Published: July 16, 2020

This summer, the University of Colorado Boulder Libraries are delighted to participate in CU Boulder Where You Are: An Online Series Highlighting Teaching, Research and Innovation, a new virtual outreach series led by Chancellor Philip P. DiStefano. Each week, viewers can expect to hear and participate in engaging discussions with campus faculty covering an array of academic disciplines. Following the discussion, university librarians and archivists share additional titles of multimedia works to support our community in our educational journey. 


On CU Dance: The Bridge, The Break and Belonging, Theatre & Dance Chair and Associate Professor Erika Randall, Assistant Chair of Dance and Assistant Professor Helanius Wilkins and Dance Instructor Larry Southall look at how social justice and performance can disrupt oppressive social patterns and create space for reflection and for new identities to emerge. 

To further the discussion, Romance Languages Librarian and Assistant Professor Kathia Ibacache offers additional multimedia suggestions for viewers to consider. Ibacache chose these titles based on their ability to connect the community to expressions of dance as a means to advocate for diversity, equity and anti-racist initiatives.

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Josephine Baker, by Maria Isabel Sanchez Vegara, is an engaging biography on the French entertainer and civil-rights activist for young readers. 

In Radical Moves: Caribbean Migrants and the Politics of Race in the Jazz Age, Associate Professor of History at the University of Pittsburgh Lara Putnam takes readers “from tin-roof tropical dancehalls to the elegant black-owned ballrooms of Jazz Age Harlem to trace the roots of the black-internationalist and anticolonial movements that would remake the 20th century.”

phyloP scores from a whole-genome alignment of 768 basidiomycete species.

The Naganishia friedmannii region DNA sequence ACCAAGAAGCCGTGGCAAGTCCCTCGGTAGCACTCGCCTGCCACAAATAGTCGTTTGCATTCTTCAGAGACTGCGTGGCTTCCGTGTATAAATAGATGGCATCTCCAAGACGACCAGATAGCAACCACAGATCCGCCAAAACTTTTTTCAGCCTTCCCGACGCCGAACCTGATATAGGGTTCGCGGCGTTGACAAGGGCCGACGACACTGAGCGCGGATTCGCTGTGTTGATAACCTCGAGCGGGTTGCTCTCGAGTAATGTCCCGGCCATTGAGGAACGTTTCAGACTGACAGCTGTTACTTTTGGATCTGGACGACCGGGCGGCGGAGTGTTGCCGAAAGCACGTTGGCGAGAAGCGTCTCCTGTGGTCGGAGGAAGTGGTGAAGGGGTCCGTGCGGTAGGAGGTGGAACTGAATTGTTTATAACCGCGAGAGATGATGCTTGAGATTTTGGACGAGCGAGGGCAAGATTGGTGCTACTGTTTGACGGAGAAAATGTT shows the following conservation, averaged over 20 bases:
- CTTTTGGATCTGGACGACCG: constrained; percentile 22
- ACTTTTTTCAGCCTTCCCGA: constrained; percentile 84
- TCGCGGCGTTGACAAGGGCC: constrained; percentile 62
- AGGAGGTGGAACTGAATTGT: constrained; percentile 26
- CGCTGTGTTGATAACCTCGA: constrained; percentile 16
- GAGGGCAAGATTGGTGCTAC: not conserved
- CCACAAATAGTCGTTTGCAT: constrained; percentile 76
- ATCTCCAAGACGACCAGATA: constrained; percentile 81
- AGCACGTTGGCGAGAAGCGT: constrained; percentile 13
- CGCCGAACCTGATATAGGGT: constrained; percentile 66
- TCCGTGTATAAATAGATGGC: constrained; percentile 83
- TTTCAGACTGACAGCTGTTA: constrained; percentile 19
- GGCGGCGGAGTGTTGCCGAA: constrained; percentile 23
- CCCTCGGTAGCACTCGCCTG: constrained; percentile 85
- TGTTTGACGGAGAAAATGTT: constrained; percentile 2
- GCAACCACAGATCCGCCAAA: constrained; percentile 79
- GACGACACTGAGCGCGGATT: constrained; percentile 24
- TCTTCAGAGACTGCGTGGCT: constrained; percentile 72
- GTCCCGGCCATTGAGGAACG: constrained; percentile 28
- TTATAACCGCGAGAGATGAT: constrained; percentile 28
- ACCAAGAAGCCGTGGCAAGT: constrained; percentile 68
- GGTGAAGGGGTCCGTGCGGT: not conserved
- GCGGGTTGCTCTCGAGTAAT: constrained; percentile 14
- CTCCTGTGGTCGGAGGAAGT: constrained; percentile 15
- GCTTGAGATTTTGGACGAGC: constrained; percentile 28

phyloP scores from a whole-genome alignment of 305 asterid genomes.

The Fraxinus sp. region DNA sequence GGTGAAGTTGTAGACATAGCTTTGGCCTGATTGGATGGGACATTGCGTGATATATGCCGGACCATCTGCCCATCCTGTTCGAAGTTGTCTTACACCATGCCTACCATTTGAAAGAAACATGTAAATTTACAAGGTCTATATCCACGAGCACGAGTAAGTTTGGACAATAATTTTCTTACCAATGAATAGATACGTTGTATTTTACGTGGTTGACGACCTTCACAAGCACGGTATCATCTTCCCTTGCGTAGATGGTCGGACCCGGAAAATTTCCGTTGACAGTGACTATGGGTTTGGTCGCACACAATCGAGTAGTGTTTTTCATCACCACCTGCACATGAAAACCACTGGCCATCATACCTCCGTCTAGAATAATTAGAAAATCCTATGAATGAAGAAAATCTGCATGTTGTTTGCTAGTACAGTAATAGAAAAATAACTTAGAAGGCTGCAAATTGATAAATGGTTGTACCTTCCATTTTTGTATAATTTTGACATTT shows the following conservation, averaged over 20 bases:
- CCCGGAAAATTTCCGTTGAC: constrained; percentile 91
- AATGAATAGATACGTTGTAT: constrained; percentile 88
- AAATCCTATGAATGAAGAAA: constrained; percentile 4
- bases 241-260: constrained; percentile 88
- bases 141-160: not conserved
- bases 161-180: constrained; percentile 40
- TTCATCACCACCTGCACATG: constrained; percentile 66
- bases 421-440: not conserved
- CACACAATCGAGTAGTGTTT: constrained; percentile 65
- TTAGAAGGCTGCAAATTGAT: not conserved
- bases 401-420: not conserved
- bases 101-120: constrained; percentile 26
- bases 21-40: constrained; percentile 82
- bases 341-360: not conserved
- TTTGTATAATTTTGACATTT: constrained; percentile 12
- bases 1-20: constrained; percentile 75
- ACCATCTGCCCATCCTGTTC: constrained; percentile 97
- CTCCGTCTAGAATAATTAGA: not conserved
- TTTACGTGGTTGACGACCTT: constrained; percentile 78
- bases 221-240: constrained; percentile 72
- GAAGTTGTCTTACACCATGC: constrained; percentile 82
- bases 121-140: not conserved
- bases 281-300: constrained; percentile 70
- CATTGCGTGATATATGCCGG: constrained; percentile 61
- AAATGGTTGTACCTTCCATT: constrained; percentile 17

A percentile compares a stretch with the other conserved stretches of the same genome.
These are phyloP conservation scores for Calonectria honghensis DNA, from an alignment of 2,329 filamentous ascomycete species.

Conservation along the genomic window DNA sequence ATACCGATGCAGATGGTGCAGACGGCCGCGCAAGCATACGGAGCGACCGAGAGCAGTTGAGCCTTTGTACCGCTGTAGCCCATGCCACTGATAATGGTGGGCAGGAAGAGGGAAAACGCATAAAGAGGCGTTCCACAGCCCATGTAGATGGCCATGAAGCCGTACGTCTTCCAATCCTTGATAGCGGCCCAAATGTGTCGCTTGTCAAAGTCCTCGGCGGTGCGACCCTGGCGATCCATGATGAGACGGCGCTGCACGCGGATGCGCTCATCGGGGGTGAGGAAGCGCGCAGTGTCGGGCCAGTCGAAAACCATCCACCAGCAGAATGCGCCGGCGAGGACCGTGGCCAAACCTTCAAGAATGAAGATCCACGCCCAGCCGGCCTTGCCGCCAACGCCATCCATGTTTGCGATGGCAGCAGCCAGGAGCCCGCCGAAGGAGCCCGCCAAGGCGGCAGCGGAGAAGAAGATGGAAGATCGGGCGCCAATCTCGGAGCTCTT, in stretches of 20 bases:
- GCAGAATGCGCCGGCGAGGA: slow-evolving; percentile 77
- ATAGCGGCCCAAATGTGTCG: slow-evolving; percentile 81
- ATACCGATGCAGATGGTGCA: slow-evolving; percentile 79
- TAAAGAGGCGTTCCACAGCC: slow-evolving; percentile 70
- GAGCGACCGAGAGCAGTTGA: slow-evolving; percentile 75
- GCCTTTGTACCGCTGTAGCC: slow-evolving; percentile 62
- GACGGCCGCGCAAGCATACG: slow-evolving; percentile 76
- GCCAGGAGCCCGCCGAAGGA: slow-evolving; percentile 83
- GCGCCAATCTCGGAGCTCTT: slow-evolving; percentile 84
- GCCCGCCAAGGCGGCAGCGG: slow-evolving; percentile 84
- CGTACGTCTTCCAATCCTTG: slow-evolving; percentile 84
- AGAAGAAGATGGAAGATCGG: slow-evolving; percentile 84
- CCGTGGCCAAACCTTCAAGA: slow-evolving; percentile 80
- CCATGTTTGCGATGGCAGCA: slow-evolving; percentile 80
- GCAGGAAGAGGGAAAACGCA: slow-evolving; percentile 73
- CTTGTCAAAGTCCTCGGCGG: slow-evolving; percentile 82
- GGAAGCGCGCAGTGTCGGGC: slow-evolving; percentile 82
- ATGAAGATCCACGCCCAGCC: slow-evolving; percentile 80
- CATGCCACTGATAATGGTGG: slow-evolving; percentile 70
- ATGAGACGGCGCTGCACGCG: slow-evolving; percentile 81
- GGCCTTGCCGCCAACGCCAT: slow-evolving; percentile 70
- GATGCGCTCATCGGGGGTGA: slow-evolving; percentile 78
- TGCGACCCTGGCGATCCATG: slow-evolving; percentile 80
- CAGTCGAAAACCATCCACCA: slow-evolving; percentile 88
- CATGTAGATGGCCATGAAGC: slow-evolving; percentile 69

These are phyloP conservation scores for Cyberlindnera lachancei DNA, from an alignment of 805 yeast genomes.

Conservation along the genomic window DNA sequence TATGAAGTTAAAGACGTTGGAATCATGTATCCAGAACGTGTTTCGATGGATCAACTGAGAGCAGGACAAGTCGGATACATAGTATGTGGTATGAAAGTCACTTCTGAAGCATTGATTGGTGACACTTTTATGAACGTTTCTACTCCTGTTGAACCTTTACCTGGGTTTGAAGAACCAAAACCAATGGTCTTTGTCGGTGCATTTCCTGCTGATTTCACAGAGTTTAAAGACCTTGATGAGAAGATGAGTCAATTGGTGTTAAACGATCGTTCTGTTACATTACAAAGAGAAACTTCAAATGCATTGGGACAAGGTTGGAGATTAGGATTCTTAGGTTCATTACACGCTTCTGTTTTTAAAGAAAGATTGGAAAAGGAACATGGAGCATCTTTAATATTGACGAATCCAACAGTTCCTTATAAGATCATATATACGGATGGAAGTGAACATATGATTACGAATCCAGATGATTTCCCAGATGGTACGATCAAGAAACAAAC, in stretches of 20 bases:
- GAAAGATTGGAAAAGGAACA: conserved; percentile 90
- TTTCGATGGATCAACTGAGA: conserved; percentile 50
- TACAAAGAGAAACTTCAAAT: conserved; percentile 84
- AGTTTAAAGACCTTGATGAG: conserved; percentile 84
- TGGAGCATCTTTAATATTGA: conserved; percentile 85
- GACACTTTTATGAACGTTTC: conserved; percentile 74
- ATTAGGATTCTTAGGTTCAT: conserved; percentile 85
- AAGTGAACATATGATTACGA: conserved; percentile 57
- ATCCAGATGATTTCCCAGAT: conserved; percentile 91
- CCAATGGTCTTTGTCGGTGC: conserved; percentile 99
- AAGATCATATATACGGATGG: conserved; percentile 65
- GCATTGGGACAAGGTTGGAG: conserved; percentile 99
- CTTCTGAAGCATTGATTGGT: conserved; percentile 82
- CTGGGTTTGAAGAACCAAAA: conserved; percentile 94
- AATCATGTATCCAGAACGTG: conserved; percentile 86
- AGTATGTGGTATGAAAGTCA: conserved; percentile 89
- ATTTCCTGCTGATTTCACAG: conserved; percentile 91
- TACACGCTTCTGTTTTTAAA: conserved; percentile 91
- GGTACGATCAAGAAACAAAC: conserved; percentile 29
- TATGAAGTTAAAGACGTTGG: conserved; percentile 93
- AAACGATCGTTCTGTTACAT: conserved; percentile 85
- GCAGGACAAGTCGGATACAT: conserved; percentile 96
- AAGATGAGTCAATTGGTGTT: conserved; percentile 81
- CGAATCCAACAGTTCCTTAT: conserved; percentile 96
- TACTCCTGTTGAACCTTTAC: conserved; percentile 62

Battle is a 2018 Norwegian film directed by Katarina Launing. It offers a coming of age story of Amalie, a wealthy young adult dance student after her father loses his fortune. This event prompts the family of two moving from an affluent neighborhood into one comprised of immigrants. There, she’s introduced to hip-hop dance and a facet of the lives of non-privileged multiracial teens living in Norway. This film is available to stream on Netflix. 

In “How Dance Students Can Confront Racism and Implicit Bias in the Studio,” dancer Courtney Celeste Spears writes about calling attention to racial bias and discrimination in the studio for Dance Spirit magazine. 


Dancers Against Racism” is a video produced and directed by Kai Le and the 5th Element Dance Crew in 2015. Members of the Boston Dance Community unite with Sara Galan and the Galang Crew in Sweden to spread awareness for the #DanceAgainstRacism movement with hip-hop dance. 

Viewers can also check out the project “No Boundaries: Dancing Visions of Contemporary Black Choreographers,” from a former member of the CU Boulder Theatre & Dance faculty Gesel Mason. This project was recommended by the libraries' Director of Arts & Humanities Jennifer Knievel.


Produced by the Pacific Northwest Ballet in Seattle, the PNB is Listening series. It provides opportunities to hear from Black Americans and LGBTQ voices in the dance world, highlighting a commitment to equity, diversity and inclusion. Ibacache recommends starting from the beginning with “Episode One.”

More multimedia resources on anti-racism and dance are available through the libraries’ website. Register for the next CU Boulder Where You Are event now and check back next week for more media recommendations from the libraries!